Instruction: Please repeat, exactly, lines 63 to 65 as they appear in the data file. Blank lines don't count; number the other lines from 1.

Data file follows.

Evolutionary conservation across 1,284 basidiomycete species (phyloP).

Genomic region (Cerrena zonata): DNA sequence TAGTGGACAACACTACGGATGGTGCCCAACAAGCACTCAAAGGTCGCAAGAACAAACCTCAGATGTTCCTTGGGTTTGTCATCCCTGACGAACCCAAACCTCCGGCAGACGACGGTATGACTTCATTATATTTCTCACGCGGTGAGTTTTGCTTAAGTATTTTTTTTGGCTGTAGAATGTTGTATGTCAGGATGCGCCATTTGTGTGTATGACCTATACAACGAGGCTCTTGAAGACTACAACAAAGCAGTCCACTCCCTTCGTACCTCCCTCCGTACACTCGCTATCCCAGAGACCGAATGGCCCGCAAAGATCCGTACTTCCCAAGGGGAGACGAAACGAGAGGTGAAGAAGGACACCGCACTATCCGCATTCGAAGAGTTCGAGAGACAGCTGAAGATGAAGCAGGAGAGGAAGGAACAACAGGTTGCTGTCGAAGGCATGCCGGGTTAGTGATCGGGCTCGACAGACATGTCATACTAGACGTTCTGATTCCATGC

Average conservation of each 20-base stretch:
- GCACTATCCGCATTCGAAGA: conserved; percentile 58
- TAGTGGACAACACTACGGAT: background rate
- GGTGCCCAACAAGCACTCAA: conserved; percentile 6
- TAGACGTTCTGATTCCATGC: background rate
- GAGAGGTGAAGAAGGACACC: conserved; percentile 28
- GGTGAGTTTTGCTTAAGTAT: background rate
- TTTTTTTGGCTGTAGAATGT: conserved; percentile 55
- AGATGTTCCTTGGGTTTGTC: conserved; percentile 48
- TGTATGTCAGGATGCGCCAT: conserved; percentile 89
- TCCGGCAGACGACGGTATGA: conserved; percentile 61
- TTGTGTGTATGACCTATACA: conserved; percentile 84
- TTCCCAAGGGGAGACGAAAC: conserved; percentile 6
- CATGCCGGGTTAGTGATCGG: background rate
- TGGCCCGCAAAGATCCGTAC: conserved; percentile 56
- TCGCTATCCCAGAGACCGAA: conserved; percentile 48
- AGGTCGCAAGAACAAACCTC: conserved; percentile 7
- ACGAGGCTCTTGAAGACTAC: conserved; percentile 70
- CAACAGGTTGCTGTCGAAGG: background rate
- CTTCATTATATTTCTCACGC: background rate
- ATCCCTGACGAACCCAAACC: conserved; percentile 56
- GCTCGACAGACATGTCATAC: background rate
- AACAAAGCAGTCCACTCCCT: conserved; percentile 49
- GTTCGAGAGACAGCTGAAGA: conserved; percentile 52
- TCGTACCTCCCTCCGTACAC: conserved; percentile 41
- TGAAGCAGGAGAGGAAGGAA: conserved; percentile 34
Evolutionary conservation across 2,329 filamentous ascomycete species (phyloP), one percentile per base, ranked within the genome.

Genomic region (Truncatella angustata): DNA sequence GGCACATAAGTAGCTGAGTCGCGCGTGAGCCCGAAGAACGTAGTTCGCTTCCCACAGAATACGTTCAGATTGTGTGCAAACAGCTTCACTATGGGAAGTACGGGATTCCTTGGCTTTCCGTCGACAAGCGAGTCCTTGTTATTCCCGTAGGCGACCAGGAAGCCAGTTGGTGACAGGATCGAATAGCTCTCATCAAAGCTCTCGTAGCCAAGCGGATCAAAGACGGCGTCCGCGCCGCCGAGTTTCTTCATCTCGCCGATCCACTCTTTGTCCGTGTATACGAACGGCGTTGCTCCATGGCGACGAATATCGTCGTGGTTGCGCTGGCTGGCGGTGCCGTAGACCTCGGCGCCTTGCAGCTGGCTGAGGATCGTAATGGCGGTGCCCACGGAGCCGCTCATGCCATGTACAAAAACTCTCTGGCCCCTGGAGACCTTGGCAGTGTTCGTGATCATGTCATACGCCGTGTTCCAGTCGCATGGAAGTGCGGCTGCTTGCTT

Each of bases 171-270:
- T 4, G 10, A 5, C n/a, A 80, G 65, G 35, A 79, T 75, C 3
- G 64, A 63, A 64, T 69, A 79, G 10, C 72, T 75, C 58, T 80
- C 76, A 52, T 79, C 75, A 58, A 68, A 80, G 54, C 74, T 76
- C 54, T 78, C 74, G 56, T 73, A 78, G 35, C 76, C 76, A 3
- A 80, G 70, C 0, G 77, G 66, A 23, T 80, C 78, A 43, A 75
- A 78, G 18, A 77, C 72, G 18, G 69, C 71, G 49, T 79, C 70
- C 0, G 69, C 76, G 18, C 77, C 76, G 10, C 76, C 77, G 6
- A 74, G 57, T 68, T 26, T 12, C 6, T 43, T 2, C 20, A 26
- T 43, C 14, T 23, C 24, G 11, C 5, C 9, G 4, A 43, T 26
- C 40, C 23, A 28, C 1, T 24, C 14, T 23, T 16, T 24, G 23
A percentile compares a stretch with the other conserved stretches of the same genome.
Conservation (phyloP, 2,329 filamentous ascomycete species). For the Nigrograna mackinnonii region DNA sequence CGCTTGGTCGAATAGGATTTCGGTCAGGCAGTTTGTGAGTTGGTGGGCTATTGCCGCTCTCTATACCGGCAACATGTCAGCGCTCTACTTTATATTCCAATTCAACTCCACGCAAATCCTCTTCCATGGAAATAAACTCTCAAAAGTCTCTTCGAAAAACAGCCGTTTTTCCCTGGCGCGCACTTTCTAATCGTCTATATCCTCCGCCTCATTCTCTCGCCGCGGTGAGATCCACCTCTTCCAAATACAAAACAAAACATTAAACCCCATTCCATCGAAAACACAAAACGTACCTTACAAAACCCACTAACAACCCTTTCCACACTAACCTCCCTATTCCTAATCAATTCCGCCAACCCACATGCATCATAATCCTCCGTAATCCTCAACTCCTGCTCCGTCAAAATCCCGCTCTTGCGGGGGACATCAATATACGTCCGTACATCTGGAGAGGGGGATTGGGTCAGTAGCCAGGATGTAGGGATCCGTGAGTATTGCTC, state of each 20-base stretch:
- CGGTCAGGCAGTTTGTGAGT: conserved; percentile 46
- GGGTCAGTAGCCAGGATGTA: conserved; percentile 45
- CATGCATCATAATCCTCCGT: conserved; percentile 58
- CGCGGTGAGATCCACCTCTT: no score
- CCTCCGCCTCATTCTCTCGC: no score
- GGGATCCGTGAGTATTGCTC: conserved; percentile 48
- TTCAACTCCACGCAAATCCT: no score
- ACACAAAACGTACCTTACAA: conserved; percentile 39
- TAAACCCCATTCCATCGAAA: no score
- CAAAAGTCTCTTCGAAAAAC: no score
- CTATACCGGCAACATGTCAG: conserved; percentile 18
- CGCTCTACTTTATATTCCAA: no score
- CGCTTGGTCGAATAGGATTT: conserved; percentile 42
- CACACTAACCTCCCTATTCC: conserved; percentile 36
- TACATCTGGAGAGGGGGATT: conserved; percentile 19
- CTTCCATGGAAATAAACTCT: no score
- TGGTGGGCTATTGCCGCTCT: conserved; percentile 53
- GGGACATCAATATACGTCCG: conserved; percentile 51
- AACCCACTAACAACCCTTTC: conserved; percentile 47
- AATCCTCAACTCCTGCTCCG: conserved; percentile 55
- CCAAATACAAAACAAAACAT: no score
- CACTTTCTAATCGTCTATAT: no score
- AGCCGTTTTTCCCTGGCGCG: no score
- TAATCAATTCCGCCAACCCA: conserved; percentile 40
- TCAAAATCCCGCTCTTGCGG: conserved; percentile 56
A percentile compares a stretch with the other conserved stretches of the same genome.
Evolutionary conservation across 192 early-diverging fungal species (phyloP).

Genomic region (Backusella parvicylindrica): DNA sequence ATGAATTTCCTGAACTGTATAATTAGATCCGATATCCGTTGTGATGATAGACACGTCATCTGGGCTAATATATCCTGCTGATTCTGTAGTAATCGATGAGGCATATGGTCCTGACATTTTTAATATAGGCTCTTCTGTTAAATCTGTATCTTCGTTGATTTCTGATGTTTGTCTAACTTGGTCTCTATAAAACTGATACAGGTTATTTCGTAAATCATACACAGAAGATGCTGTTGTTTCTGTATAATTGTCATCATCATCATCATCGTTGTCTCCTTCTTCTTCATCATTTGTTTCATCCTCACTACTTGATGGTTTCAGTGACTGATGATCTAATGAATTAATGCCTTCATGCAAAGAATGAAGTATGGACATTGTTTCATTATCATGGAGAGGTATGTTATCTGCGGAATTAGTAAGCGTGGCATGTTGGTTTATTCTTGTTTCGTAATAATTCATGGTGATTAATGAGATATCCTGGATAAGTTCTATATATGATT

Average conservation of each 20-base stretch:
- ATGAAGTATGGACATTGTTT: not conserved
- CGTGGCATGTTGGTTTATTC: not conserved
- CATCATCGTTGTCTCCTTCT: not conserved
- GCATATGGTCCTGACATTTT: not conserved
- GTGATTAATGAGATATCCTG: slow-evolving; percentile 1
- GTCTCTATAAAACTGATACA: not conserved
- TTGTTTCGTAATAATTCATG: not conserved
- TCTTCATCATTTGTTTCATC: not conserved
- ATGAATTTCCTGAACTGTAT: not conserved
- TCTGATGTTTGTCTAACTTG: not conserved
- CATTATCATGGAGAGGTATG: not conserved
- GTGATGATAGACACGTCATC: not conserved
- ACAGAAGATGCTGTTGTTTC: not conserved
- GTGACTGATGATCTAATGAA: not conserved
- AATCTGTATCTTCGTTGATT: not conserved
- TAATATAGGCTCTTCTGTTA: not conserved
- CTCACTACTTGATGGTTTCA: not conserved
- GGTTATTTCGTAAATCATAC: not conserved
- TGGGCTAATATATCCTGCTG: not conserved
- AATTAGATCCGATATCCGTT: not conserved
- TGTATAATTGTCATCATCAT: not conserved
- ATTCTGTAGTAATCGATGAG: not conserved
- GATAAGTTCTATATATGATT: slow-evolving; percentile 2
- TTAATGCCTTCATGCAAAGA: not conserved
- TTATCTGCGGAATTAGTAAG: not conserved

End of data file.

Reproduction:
- AATCCTCAACTCCTGCTCCG: conserved; percentile 55
- CCAAATACAAAACAAAACAT: no score
- CACTTTCTAATCGTCTATAT: no score